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Clean Power U.S. Army trains to use more solar power for combat bases

Published on March 15th, 2012 | by Tina Casey


U.S. Army Trains for Combat with Solar Power

March 15th, 2012 by  


U.S. Army trains to use more solar power for combat bases

Solar-powered military units operating in war zones are the next move for the U.S. Army’s Net Zero program, which is gathering steam this spring. Last year, the Army began issuing backpack solar kits to soldiers in Afghanistan for operations on the go, and now the program is ramping it up a level with hybrid solar and wind power equipment designed to provide enough energy to help power small remote outposts.

Petroleum as the enemy of military efficiency

The Army program is separate from a U.S. Marines solar power demonstration also under way in Afghanistan, but it shares one key element: the need to cut the cost, risks, and operational drag caused by an over-reliance on petroleum products. Supply is a particularly pressing issue for remote bases in unstable regions,  and according to Army writer Denver Beaulieu-Hains supply issues become even more critical as operations in a theater wind down, as is the case in Afghanistan. Fewer personnel translates into less manpower available for transporting fuel and guarding convoys, for example.

Energy to the Edge and hybrid solar equipment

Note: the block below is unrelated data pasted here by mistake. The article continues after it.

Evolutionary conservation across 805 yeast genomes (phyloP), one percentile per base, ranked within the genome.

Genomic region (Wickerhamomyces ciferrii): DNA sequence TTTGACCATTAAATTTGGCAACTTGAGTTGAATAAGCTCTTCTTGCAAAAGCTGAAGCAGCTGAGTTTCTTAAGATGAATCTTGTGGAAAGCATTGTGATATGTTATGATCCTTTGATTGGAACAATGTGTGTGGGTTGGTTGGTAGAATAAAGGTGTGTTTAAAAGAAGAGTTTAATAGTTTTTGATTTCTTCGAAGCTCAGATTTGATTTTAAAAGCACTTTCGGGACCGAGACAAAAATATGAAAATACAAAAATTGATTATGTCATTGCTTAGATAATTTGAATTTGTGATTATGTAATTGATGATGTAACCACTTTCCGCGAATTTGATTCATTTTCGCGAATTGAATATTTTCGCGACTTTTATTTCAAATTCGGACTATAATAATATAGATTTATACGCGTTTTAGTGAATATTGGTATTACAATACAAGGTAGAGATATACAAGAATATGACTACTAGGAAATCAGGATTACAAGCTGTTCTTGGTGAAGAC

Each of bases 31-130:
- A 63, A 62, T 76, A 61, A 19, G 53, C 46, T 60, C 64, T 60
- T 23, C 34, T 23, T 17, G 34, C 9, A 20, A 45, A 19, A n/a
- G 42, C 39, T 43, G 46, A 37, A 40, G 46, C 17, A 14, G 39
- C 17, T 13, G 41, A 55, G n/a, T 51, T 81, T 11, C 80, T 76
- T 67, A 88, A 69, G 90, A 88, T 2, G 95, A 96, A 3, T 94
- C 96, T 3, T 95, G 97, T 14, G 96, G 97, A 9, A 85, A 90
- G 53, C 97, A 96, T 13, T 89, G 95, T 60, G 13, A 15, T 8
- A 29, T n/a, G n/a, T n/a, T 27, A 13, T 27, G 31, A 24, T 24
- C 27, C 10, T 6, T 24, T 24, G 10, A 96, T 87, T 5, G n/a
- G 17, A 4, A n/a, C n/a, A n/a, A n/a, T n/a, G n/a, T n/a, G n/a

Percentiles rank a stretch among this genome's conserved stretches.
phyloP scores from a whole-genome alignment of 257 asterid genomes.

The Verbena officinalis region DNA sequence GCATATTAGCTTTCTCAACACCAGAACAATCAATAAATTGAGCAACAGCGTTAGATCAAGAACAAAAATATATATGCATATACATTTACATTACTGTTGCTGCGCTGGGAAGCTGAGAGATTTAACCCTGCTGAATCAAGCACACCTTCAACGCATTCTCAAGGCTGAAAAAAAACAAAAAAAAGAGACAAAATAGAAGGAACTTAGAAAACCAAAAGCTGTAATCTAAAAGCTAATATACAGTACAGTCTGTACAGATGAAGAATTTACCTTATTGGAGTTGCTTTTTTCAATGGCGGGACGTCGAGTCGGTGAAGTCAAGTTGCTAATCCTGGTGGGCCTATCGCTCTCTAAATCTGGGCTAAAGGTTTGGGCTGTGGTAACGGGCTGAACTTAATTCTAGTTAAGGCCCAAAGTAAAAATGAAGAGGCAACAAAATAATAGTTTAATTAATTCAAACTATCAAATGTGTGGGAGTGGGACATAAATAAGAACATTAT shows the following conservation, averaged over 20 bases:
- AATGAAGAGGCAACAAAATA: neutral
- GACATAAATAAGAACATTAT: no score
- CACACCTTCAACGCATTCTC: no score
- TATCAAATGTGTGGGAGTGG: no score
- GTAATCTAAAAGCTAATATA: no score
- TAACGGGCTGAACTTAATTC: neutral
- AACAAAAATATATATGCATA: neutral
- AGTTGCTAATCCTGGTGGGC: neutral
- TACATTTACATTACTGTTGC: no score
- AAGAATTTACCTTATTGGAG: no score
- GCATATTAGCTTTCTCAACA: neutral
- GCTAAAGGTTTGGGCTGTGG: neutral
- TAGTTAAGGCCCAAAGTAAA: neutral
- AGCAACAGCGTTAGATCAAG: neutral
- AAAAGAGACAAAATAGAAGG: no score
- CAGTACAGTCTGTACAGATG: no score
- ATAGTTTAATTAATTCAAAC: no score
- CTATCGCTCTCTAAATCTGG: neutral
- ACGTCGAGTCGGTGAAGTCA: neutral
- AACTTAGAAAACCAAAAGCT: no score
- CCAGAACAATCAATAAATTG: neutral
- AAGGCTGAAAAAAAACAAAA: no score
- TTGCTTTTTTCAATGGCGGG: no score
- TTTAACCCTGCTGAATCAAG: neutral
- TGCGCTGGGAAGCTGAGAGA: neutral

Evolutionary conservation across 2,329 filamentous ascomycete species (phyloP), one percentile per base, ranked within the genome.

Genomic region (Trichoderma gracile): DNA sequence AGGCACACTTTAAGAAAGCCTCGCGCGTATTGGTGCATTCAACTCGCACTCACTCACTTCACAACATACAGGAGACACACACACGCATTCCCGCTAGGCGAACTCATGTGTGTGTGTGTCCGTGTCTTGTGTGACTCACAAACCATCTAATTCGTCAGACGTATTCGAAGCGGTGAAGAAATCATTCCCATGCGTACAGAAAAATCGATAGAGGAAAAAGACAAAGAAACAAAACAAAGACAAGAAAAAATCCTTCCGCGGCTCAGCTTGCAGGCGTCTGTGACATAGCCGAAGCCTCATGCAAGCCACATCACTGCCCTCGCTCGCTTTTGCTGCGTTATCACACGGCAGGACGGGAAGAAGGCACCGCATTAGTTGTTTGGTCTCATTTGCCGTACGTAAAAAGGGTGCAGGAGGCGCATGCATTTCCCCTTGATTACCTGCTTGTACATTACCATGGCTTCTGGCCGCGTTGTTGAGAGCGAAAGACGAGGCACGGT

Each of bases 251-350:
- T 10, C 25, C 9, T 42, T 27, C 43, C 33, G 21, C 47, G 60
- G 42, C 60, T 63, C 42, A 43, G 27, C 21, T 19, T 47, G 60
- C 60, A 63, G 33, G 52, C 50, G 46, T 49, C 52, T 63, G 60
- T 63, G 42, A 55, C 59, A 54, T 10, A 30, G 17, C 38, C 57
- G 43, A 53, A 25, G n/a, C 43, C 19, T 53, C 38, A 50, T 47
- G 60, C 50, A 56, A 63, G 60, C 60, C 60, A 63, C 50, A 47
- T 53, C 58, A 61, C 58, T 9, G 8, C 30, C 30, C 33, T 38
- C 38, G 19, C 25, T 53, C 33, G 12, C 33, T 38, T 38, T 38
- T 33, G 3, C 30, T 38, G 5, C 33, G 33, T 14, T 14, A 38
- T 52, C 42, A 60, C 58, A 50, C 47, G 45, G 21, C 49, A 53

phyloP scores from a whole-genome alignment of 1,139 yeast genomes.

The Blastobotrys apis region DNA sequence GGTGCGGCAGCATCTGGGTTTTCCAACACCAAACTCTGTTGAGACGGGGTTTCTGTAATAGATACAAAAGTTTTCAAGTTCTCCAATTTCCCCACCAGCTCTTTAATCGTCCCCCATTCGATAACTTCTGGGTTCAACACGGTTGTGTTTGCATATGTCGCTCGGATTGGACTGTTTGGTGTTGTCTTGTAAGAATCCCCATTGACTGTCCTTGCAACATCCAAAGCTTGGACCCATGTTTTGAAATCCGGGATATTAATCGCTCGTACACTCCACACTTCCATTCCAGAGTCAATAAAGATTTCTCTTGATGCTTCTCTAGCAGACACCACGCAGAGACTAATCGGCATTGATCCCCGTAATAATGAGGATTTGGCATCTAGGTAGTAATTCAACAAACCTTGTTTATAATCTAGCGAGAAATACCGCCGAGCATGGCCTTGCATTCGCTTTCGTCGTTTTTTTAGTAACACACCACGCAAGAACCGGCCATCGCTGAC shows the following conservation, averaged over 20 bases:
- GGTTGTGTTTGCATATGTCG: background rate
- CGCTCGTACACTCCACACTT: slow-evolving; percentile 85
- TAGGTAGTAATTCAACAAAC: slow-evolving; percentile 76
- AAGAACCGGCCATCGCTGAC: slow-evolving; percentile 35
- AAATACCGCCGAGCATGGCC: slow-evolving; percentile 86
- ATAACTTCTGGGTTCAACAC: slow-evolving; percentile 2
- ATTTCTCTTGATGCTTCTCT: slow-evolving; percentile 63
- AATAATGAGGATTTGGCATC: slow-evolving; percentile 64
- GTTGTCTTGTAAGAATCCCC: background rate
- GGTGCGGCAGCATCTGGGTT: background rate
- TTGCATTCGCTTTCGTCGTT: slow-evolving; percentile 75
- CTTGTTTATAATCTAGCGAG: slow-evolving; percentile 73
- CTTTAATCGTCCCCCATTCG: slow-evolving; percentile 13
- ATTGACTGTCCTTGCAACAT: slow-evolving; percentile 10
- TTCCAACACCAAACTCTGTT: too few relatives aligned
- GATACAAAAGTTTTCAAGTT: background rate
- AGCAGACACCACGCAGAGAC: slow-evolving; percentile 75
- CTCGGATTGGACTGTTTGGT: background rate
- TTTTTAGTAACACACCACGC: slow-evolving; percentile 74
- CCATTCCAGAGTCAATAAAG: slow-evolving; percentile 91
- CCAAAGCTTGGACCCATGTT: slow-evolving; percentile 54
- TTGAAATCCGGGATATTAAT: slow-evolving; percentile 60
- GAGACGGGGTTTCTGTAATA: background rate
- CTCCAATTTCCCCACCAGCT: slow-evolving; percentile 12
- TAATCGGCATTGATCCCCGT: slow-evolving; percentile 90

The 173rd Airborne Brigade Combat Team, which is headquartered in Italy, is currently training in Germany to use the new equipment. The exercise is being conducted by the Army’s Rapid Equipping Force, under the Energy to the Edge program. The program, which was developed last summer, is designed to reduce dependence on energy and water transportation for remote bases. It consists of a high-efficiency, high performance suite of alternative energy and power management systems that can operate seamlessly on solar, wind or petroleum products while also cutting down on noise and maintenance issues.

Training for Energy to the Edge

The 173rd is training to maintain and repair the new equipment as well as to operate it, and the soldiers are also training to interact with it. According to a statement from Col. Peter A. Newell, director of the Rapid Equipping Force:

“Understanding power and energy management at the small-unit level, platoons and companies, is a cultural change and not something we’ve done in the Army. Units may experience very long logistic resupply requirements on roads that are a great threat to the Soldiers that have to drive those routes. The guy that is training the Afghan National Army is the same guy that has to

secure the valleys and clear the roads for the dangerous convoy movement to sustain the COP [combat outpost] or FOB [forward operating base].”

Army as a culture warrior for clean energy

Translated into civilian terms, Newell is simply saying that energy users need to practice responsible energy management, not only for their own security and comfort but also in order to help cut the risks for those who supply it. The risks to local communities from oil drilling, coal mining and natural gas fracking are not equivalent to a combat zone but the short and long term impacts can be severe, including economic malaise, shortened lifespan and other significant public health issues. The Army’s Energy to the Edge program is a clear call for a cultural shift in attitudes toward energy consumption, and those who wave the “Support Our Troops” flag should be the first in line to support the U.S. Army…right?

–>For more on this topic, check out Breath on the Wind’s follow-up post and reply to some of the comments below: US Military and a Critical Energy Alternative.